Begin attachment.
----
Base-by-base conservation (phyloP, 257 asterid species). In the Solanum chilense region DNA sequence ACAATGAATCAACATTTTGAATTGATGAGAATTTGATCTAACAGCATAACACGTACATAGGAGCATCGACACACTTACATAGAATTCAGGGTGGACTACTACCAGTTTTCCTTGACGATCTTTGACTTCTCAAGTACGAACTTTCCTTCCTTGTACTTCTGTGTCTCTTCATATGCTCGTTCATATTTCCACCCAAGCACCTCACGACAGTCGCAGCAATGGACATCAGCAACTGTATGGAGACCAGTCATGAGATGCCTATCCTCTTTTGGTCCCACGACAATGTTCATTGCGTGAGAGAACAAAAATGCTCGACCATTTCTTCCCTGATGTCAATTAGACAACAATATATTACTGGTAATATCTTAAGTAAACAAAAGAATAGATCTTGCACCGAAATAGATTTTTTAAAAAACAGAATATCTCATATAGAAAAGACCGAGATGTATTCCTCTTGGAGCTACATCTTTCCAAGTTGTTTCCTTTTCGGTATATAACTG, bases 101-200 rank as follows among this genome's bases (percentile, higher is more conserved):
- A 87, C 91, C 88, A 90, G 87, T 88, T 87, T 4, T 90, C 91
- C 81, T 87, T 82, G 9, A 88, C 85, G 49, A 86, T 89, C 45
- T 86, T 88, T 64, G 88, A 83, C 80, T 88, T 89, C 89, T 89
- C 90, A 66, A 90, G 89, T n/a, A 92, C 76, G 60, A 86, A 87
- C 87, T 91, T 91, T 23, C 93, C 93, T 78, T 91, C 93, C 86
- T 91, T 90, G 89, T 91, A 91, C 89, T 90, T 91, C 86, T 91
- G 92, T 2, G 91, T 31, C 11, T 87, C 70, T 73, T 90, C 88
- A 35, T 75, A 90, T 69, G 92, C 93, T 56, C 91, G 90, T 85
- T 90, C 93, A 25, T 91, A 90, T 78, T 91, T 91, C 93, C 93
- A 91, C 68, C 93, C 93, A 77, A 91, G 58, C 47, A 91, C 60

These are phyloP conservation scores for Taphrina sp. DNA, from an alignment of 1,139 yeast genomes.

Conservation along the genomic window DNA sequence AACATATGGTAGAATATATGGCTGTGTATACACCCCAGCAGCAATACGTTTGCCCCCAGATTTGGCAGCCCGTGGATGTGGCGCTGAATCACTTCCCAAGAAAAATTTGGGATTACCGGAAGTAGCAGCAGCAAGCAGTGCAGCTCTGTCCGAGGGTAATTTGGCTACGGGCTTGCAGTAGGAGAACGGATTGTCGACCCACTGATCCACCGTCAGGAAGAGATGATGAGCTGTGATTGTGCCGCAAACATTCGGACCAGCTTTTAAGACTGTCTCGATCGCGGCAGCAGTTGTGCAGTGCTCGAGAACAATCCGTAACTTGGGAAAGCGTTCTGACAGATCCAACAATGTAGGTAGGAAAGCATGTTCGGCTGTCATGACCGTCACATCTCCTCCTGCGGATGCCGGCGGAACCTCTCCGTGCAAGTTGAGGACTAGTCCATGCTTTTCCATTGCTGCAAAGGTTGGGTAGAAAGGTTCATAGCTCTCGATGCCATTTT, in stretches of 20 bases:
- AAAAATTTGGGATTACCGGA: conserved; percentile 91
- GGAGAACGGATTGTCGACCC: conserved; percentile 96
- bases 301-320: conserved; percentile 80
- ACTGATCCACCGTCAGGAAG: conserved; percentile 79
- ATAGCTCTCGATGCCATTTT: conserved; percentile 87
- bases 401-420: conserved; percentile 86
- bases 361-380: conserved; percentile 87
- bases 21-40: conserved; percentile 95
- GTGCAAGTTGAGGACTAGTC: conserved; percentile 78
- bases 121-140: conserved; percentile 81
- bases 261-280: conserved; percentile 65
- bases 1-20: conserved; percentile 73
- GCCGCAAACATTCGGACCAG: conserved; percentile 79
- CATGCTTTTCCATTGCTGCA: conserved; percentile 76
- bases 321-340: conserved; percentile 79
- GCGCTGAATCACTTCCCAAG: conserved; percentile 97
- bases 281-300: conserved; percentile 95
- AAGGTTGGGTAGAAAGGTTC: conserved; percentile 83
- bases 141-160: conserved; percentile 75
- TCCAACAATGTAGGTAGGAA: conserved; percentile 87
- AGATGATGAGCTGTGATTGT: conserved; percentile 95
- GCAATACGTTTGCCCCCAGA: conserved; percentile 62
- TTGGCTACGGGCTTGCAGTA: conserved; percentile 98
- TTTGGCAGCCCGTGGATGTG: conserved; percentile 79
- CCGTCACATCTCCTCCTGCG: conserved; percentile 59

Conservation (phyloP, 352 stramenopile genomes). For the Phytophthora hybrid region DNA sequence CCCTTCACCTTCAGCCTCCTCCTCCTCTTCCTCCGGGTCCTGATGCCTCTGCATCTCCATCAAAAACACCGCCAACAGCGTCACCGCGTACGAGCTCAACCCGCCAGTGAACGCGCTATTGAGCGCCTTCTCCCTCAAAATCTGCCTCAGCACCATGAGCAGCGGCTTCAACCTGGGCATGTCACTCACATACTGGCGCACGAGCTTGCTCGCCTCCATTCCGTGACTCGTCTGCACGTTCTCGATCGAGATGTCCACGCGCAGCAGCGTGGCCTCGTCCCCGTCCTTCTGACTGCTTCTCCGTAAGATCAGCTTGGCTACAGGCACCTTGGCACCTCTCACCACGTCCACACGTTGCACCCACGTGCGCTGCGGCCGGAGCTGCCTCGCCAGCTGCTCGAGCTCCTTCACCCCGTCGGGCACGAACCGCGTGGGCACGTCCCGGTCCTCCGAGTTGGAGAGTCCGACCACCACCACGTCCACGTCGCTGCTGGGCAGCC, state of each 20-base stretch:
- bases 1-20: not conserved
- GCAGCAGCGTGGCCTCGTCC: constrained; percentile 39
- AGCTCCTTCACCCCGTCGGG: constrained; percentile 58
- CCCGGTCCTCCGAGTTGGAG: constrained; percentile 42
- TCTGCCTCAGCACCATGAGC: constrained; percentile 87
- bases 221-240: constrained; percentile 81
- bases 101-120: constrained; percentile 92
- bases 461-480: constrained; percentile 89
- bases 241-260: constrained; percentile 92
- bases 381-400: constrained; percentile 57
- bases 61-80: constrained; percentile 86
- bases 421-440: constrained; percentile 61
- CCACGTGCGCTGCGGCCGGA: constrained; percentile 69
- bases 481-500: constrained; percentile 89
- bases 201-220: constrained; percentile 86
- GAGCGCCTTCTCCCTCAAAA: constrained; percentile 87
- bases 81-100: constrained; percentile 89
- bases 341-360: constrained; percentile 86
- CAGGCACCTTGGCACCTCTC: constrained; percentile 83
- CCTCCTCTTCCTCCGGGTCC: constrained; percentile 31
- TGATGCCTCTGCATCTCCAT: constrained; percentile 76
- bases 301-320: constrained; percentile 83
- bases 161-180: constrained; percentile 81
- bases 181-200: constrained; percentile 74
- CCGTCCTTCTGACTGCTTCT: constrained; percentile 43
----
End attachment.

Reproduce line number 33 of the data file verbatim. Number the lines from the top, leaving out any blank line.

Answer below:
- TCCAACAATGTAGGTAGGAA: conserved; percentile 87